UUP Weekly Chart: In this time frame we can see that UUP is in a three-year trading range. It's not the most well-defined range I've ever seen, but it's clear enough to make me anticipate resistance at the top of the range.
IT Trend Model: NEUTRAL as of 5/2/2018
LT Trend Model: SELL as of 6/22/2018
GOLD Daily Chart: The strong up move of the dollar on Friday would normally have caused a comparable loss for gold; however, gold held steady, probably because of the potential global turmoil resulting from currency instability. That is the kind of environment where gold can shine (so to speak).
GOLD Monthly Chart: I decided to jump to the monthly time frame because it gives us a better view of the potential long-term support. Nevertheless, this chart is bearish because the moving averages and PMO are in a bearish configuration. Nothing is happening on the daily chart that would make me think this is going to turn around yet.
CRUDE OIL (USO)
IT Trend Model: BUY as of 6/26/2018
LT Trend Model: BUY as of 11/2/2017
USO Daily Chart: USO is headed for the bottom of a rising trend channel, and the daily PMO is below the signal line and falling. If these conditions persist much longer, the 20EMA will pass down through the 50EMA, generating an IT Trend Model NEUTRAL signal.
USO Weekly Chart: In this time frame we can see that $WTIC was turned back from long-term overhead resistance, so it is likely that USO has reached a level of resistance as well.
IT Trend Model: SELL as of 8/2/2018
LT Trend Model: SELL as of 8/1/2018
TLT Daily Chart: It now appears that the IT and LT SELL signals generated early this month will be changing back to BUY signals soon, because the breakdown in July was reversed on Friday, as TLT executed an island reversal, jumping above July's down gap. All the EMAs are very close together, so we can't be sure that any signal changes will stick.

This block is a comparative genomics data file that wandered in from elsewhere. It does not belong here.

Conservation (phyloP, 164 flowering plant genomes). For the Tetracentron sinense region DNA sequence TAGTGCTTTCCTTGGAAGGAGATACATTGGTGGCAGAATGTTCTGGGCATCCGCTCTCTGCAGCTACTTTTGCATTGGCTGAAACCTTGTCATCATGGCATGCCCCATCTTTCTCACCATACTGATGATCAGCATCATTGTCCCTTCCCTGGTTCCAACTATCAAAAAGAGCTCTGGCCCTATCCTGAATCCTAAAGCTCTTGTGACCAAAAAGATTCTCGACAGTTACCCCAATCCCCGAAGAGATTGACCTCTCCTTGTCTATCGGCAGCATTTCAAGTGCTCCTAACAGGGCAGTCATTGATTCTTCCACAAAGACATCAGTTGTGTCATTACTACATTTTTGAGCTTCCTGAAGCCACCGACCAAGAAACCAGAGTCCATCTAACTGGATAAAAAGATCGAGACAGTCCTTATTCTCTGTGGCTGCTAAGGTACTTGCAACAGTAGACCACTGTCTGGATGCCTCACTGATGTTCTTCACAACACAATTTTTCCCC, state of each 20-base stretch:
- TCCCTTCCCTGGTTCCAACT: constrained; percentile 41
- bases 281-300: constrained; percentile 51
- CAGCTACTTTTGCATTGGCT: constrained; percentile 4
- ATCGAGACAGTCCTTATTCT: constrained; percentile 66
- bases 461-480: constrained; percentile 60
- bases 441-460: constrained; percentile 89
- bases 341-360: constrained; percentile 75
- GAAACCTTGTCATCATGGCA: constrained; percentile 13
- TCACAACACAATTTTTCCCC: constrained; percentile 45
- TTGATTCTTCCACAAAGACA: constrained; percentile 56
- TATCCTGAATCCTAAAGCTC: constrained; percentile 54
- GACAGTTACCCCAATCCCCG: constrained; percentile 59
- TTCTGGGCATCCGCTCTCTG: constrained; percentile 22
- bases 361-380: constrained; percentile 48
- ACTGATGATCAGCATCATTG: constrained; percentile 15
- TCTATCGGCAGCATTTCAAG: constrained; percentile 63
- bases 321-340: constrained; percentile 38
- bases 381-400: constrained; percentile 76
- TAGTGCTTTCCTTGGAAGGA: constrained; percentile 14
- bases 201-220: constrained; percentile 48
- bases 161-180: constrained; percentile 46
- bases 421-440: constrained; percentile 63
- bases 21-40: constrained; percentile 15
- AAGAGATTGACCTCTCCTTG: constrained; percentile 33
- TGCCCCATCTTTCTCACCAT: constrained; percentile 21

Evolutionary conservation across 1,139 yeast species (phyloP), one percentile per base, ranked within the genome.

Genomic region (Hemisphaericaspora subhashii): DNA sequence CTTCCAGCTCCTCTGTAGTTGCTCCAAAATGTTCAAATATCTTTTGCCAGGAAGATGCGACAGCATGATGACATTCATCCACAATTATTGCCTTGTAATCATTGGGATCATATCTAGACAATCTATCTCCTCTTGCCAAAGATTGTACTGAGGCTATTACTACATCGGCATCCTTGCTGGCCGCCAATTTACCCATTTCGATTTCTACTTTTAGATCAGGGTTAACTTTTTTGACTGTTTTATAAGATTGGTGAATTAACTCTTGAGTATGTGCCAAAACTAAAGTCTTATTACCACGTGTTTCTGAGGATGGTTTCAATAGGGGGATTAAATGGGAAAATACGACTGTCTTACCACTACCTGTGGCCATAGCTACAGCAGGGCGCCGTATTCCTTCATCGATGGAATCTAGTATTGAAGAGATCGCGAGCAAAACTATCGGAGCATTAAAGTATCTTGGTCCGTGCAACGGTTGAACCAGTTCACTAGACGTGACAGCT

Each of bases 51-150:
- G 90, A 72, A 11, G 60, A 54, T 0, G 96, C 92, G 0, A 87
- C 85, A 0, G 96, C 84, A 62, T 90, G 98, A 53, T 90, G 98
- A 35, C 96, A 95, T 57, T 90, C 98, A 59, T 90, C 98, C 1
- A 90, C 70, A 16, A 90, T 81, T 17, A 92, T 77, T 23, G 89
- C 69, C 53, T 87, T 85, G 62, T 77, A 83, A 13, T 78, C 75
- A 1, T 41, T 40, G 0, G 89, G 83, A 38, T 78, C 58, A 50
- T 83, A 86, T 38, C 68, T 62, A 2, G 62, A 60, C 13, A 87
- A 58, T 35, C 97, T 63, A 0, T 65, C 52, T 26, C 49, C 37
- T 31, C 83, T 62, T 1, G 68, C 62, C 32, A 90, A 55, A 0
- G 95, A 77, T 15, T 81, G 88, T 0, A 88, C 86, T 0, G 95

TLT Weekly Chart: The weekly PMO has turned up again, so the bearish head and shoulders pattern is again in jeopardy because an upside breakout might be next.
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Technical Analysis is a windsock, not a crystal ball.
NOTE: The signal status reported herein is based upon mechanical trading model signals, specifically, the DecisionPoint Trend Model. They define the implied bias of the price index based upon moving average relationships, but they do not necessarily call for a specific action. They are information flags that should prompt chart review. Further, they do not call for continuous buying or selling during the life of the signal. For example, a BUY signal will probably (but not necessarily) return the best results if action is taken soon after the signal is generated. Additional opportunities for buying may be found as price zigzags higher, but the trader must look for optimum entry points. Conversely, exit points to preserve gains (or minimize losses) may be evident before the model mechanically closes the signal.